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Monday, July 1, 2013

The Gulf Stream

Let's brain-storm a bit on the Gulf Stream.  This blog has come about because it has been reported that  more of the Gulf Stream, which splits  as it reaches it's northern limit , is flowing  into the Arctic ocean through the Fram Strait than previously.

The Gulf Stream is the northern flowing, western branch of the North Atlantic Gyre.  The Gyre consists of the Gulf Stream which flows from Florida to roughly the latitude of Newfoundland, the North Atlantic Drift which takes this water eastward towards Europe.  the Norwegian branch that splits off and flows along the North West coast of Norway and the Southern Canary Current that flows southward along the coast of Europe and the Northern part of Africa.  Finally there is Equatorial current that returns water along the Equator to North America in the region of the West Indies.  Part of this Equatorial current enters the Gulf of Mexico, warms and leaves the Gulf in the region of Cuba to complete the circuit and become the Gulf Stream.

This gyre is primarily powered by wind.  The Hadley cells which circulate air around the world, with the help of Coriolis result in Equatorial winds blowing westward from Africa to America and mid latitude winds in the latitude of Newfound land and the UK blowing eastward from Canada to Europe.  These push the water resulting in the North Atlantic Gyre.

Even with a wind, water doesn't readily flow uphill so what could be sucking some of this reletively warm surface water into the semi enclosed Arctic ocean and what could be increasing this flow.

 The obvious possibility is that somewhere water is leaving the Arctic ocean to be replaced by surface water sucked northward.  Since the amount of water entering the Arctic Ocean is apparently increasing, the amount leaving should also be increasing.

First there is the possibility that evaporation is increasing.  Evaporation, the transfer of H2O into the air from water, is far stronger than sublimation,  the transfer of  H2O into the air from ice.  A molecule of water at 0 degrees C has far more energy than a molecule of ice at 0 degrees C not to mention water molecules which are above zero degrees.  Year by year, there is more and more open water and so more water vapour should be entering the atmosphere.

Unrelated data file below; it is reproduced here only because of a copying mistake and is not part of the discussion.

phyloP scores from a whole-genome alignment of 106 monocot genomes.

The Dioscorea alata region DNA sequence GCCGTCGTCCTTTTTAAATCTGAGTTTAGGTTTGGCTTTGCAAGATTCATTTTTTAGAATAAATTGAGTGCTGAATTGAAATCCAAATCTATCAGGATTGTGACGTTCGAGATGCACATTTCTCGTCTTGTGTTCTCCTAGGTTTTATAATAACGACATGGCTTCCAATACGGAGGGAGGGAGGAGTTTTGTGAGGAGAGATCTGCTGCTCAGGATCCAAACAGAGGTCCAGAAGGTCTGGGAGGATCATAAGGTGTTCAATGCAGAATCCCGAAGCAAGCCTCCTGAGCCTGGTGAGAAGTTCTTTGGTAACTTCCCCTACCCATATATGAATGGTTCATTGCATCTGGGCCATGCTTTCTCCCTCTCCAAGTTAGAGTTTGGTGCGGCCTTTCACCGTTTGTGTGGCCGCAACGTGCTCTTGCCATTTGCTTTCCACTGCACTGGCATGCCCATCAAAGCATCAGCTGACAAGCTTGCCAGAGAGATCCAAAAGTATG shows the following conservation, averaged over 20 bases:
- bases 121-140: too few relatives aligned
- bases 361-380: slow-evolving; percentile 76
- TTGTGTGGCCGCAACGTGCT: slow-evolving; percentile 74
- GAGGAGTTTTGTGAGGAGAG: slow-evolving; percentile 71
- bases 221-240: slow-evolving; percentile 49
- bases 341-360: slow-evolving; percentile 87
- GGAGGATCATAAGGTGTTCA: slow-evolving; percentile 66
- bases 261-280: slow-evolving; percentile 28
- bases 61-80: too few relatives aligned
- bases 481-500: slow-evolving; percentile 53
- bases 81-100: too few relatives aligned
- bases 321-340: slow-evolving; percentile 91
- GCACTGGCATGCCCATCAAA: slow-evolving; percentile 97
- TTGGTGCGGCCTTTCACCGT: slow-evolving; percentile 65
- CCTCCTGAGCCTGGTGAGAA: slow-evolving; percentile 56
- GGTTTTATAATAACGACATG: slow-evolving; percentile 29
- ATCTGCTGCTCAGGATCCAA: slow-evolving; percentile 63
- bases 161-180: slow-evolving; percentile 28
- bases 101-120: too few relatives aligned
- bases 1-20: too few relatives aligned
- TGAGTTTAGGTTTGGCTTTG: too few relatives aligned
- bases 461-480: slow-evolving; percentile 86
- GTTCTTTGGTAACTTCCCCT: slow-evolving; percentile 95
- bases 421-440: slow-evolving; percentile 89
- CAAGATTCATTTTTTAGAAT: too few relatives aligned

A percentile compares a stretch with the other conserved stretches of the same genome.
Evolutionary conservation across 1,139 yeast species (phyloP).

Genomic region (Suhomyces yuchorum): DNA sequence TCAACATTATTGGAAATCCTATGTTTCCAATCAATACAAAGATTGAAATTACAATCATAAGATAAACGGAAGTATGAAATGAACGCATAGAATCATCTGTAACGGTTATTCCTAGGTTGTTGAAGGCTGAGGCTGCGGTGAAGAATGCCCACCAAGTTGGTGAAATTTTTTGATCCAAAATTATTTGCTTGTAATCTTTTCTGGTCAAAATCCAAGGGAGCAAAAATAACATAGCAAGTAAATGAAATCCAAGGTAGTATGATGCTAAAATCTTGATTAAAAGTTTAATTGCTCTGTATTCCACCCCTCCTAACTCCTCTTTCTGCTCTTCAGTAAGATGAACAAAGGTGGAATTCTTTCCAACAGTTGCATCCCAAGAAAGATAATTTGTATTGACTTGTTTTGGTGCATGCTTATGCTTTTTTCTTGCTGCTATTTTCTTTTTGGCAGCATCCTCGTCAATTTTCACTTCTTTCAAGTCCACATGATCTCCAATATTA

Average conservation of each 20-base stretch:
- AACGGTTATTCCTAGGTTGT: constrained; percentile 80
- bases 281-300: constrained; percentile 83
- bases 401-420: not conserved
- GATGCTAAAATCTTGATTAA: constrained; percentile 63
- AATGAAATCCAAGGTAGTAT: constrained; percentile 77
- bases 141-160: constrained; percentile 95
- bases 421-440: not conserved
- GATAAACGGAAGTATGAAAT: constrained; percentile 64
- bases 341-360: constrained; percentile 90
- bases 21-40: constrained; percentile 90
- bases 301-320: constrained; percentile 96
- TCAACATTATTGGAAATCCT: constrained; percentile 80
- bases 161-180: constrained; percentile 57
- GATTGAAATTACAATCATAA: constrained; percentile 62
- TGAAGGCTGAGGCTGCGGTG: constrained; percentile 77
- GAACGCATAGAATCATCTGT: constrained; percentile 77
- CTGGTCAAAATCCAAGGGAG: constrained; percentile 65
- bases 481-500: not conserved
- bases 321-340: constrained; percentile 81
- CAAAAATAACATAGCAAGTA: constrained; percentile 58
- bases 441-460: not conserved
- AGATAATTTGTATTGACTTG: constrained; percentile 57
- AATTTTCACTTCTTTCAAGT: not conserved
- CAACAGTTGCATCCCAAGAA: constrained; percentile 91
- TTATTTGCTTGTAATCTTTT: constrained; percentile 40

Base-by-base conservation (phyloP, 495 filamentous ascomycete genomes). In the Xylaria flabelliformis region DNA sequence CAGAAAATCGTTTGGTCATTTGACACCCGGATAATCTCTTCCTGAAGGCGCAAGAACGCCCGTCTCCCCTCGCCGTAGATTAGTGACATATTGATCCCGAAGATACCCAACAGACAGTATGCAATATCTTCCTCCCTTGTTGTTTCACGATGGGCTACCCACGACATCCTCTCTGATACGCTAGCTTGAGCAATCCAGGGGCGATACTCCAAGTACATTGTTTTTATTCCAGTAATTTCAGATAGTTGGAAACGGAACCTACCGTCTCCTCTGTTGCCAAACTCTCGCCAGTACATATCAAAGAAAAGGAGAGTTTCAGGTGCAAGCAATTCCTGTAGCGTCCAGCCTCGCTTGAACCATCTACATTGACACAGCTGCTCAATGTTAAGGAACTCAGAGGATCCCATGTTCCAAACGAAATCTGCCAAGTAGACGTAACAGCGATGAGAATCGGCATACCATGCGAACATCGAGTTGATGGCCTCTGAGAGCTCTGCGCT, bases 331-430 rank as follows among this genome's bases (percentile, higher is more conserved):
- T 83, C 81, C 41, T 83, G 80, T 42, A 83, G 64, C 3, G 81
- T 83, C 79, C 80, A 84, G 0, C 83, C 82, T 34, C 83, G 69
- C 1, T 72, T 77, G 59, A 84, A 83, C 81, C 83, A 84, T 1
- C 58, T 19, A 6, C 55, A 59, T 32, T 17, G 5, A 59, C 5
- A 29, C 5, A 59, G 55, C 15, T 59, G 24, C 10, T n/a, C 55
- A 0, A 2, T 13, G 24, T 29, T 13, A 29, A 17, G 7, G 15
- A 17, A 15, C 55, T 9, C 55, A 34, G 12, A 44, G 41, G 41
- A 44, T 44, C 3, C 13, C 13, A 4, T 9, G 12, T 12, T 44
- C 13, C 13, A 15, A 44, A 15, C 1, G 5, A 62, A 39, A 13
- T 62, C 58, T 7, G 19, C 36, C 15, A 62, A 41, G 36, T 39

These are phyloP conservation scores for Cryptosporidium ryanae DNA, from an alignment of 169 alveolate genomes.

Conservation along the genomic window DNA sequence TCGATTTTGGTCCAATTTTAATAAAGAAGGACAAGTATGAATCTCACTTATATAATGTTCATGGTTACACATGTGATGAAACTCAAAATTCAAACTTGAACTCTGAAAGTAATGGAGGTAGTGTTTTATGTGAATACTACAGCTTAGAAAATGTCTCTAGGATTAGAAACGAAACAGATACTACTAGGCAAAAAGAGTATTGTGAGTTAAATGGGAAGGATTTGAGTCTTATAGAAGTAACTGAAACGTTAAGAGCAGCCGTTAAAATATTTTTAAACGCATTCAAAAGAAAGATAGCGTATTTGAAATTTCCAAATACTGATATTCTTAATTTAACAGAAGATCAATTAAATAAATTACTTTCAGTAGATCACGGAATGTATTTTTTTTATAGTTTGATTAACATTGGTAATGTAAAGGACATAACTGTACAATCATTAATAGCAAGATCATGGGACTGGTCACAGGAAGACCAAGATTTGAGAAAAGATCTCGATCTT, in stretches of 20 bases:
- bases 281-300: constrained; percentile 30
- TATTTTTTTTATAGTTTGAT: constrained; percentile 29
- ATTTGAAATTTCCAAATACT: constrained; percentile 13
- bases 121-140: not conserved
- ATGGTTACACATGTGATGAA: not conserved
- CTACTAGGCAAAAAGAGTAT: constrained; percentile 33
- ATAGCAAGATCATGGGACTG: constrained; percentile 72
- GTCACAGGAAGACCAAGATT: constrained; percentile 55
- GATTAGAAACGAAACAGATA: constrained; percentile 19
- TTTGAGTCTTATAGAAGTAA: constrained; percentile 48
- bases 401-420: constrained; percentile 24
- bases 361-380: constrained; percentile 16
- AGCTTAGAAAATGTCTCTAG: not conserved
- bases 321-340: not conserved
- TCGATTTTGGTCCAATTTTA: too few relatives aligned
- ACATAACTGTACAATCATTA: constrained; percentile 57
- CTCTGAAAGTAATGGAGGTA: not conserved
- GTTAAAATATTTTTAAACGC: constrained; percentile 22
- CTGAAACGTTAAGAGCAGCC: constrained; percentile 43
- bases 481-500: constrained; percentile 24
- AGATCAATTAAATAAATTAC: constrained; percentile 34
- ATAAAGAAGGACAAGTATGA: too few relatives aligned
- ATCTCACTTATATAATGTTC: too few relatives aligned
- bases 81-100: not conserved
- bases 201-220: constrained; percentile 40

Whether or not increased evaporation is increasing the exit of water from the Arctic ocean depends to some extent on where this water is falling.  If it is falling on the catchment of the Arctic ocean and flows back immediately, the effect would be limited.  If, however it falls as snow, even if it falls in the Arctic catchment, there would be a temporary exit of water until the snow melts and sends the water back to the ocean.  If  the water  falls outside the Arctic Ocean catchment, there would be an overall effect.

A second effect is the freezing of sea water.  As sea water freezes, it makes fresh water ice and the salt remains in the water below the ice.  This increase in salinity plus the coldness of the water makes it heavier than the surrounding water and it flows down to the bottom and out through the Fram Straights.  This outflow is balanced by a surface inflow.  Why should this be increasing?

When the Arcic ocean is pretty well covered in ice at the September mimimum, to make more ice, heat has to conduct through the ice out into the air to created more ice at the bottom of the ice sheet.  The thicker the ice, the greater the insulating effect.  With a cover of snow on the ice, the insulation is even greater.  Snow is full of air making it a very good insulator. 

However if you subtract the minimum from the maximum ice volume, year by year, you find that,  while the volume of ice which has formed each year,over the past few years has increased over the long term average, the increase is small compared to the total amount of ice formed.  The average amount of ice formed each winter since 1979 is about 16.39km3 while over the past six years, starting in 2008, ice formation has been 18.69, 17.98, 16.51, 17.51, 17.91 and 18.56km3.  This doesn't seem enough to explain much more warm surface water being sucked into the Arctic basin although 2008 and 2013 stand out as particularly high years.

Online Graphing

The last effect I can think of is wind.  If the wind is blowing more often from the South which with the added effect of Coriolis, will result in winds from the South West, this will push surface  water toward the North East.  In other words, it should increase the flow of the current that flows along the coast of Norway.  This should tend to make it ice free along the coast of Russia more than was the case historically.  So what could increase the incidence of winds from the south.

The jet stream, which is the marker between the Ferrel cell and the Polar Hadley cell has been creeping northward.  In addition, the Rossby waves have been increasing in amplitude.  Winds to the south of the Jet stream are westerlies so the further north the Jet stream, the further north the westerlies and hence a greater proportion of the Gulf Stream flowing up the coast of Norway.

I have long thought that the polar jet stream may close down and the Ferrel cell extend up into the Arctic.  If this happens, we should have westerlies much further north and hence much more of the warm water of the Gulf Stream entering the Arctic Ocean Basin.  This may explain the observations that in the past, temperate conditions extended right up to the shores of the Arctic ocean.

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